Wednesday 13/09/61

Tinos, swimming and exploring probable classical sites outside the town;  evening cross by boat to Myconos.


Thursday 14/09/61

Explored town and island of Myconos.


Friday 15/09/61    

Crossed for the morning to the island of Delos - with its very large area of classical (and later) ruins to explore. 

221 To Delos.jpg (232527 bytes)           222 Delos.jpg (400281 bytes)          223 Delos.jpg (252982 bytes)          224 Delos.jpg (197655 bytes)          225 Delos.jpg (329752 bytes)          226 Delos.jpg (248890 bytes)

221 To Delos                           222 Delos                                223                              224                                           225                                           226              

Delos is considered to be the birthplace of the God Apollo. It was an important religious site and strategically important as well - a fleet based there could control the Cyclades .  When Athens had rolled back the Persian Empire from the Greek-speaking Ionian (nowadays western Turkish) coast, she founded the Delian League - Ionia and most of the Aegean islands in alliance with Athens .  Its treasury was located on Delos .  Delos continued as a major trading centre in Hellenistic and Roman times.

Afternoon climbed to highest point on Myconos, with splendid views of Cyclades .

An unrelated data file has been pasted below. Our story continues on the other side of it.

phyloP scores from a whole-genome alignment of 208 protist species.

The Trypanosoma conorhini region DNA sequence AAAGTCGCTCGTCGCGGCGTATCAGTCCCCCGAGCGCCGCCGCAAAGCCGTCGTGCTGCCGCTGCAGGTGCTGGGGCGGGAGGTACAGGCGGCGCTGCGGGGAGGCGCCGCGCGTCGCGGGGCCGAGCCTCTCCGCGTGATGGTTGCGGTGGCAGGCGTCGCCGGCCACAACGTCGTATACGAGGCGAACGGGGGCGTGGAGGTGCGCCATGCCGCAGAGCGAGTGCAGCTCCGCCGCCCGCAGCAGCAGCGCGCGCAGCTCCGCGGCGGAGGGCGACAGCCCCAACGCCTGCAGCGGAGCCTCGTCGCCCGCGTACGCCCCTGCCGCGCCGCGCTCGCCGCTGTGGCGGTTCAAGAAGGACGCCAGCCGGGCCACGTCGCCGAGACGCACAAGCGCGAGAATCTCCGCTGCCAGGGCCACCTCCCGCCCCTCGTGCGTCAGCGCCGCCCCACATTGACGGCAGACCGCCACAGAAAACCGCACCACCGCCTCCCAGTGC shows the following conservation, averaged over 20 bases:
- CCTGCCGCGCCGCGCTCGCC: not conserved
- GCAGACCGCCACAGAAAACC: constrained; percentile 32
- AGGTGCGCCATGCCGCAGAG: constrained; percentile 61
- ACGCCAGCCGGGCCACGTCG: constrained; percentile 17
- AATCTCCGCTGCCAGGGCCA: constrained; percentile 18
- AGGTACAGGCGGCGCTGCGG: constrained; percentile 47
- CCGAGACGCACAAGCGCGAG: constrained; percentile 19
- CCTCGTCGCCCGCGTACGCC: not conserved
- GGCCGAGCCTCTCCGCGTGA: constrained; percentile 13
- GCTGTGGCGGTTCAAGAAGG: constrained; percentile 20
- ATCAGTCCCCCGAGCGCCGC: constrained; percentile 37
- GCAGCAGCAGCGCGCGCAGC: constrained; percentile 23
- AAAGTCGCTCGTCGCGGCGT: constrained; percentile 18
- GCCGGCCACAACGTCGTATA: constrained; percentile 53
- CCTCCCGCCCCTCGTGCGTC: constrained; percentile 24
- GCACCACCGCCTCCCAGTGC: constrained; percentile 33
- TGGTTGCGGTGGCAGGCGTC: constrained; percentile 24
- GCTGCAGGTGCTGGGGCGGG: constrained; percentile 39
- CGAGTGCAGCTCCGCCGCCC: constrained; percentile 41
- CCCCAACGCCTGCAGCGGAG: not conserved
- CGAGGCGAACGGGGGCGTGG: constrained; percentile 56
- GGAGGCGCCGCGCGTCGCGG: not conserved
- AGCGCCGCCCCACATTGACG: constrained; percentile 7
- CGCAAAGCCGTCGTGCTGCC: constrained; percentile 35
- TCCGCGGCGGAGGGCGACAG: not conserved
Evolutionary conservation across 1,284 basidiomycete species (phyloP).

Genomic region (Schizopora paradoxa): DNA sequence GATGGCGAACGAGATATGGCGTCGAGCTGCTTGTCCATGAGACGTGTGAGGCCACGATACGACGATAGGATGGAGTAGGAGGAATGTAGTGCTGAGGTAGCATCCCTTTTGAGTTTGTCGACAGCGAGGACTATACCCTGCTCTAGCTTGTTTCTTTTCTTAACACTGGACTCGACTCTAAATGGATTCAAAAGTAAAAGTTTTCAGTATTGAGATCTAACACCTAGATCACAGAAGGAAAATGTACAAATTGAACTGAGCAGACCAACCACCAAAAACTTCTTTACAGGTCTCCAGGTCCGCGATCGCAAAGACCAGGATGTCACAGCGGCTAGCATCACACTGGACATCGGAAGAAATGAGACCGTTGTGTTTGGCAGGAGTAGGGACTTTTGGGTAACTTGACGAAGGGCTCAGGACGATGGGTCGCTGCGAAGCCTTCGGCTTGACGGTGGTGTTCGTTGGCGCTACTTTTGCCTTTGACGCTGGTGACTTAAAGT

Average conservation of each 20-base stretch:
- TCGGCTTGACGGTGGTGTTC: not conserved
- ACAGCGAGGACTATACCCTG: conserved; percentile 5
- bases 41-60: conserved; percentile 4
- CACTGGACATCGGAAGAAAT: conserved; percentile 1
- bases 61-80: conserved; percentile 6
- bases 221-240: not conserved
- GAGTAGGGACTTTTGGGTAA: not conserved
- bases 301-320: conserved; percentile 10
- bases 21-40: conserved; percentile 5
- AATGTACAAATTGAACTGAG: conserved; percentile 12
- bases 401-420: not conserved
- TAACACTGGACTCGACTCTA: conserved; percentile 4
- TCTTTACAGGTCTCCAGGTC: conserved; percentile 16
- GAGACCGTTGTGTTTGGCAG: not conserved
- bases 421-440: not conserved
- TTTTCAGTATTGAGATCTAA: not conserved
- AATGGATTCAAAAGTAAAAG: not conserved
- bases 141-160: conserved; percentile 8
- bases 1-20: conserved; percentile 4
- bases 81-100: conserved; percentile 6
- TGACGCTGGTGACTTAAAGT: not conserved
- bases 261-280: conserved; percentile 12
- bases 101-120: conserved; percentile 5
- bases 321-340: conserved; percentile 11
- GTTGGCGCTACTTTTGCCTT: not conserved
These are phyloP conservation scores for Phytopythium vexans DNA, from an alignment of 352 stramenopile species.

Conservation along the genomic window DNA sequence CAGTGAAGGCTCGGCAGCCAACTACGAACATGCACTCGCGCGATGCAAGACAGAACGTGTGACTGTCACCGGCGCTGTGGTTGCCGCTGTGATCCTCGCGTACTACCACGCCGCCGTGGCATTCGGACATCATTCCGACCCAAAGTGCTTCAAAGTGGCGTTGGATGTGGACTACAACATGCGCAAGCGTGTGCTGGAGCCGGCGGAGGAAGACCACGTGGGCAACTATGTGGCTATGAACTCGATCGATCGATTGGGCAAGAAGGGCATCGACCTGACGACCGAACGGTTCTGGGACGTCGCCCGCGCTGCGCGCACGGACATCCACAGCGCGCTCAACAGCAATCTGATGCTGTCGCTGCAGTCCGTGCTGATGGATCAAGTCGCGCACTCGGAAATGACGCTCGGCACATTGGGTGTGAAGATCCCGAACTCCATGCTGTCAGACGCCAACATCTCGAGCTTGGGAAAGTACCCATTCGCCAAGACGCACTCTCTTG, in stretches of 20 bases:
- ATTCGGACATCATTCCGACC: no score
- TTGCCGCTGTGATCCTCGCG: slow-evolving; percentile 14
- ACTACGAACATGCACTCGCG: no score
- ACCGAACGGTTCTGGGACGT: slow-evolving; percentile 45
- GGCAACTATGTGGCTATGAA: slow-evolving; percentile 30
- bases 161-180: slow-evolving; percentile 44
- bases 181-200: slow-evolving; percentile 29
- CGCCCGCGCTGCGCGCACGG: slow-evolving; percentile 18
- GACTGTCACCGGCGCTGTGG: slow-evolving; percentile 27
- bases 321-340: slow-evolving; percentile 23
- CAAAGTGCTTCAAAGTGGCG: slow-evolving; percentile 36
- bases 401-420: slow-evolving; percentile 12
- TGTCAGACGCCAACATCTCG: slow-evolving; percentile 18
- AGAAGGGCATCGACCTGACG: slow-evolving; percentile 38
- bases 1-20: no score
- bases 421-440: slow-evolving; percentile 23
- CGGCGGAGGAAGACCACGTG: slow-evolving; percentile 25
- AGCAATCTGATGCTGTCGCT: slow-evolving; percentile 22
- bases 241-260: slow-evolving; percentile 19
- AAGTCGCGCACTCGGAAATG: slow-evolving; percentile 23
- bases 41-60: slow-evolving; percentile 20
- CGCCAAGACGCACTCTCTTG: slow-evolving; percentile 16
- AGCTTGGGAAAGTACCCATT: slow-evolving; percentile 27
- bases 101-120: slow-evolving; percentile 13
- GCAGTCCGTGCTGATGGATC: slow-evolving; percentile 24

227 Mykonos.jpg (210493 bytes)

227 Myconos


Saturday 16/09/61

Morning on Delos again; afternoon. walking on Myconos;  evening board boat for Rhodes

228 Delos.jpg (318379 bytes)          229 Delos.jpg (465552 bytes)          230 Mykonos.jpg (230022 bytes)

228 Delos                    229                                          230 Myconos


Sunday 17/09/61

Boat stopped at Kalymnos in dark, at dawn we round the northern tip of Kos and stop at harbour of Kos town, with opposite the rocky and grim (in this light) peninsula of Kızıl Burun and the site of Halicarnassos;  then south and around the precipitous peninsula of Cnidos, south of the island of Syme and, still in the morning, into harbour of Rhodes at northern tip of the island.  Rhodes is tree-covered – in stark contrast to the coast of Turkey ;  the vegetation is closer to tropical than in the Greece we have seen so far, and the architecture quite un-Greek. From the boat the sky-line was a combination of palm trees and minarets.  The key to this is that Rhodes had belonged to the crusader Knights Hospitallers until 1522, was Ottoman 1522-1912 and Italian 1912-1948.  It has a substantial Turkish minority and, when we were there, it had the highest standard of living in Greece (if Athens was treated as a single unit), in part a consequence of not having been occupied during World War II.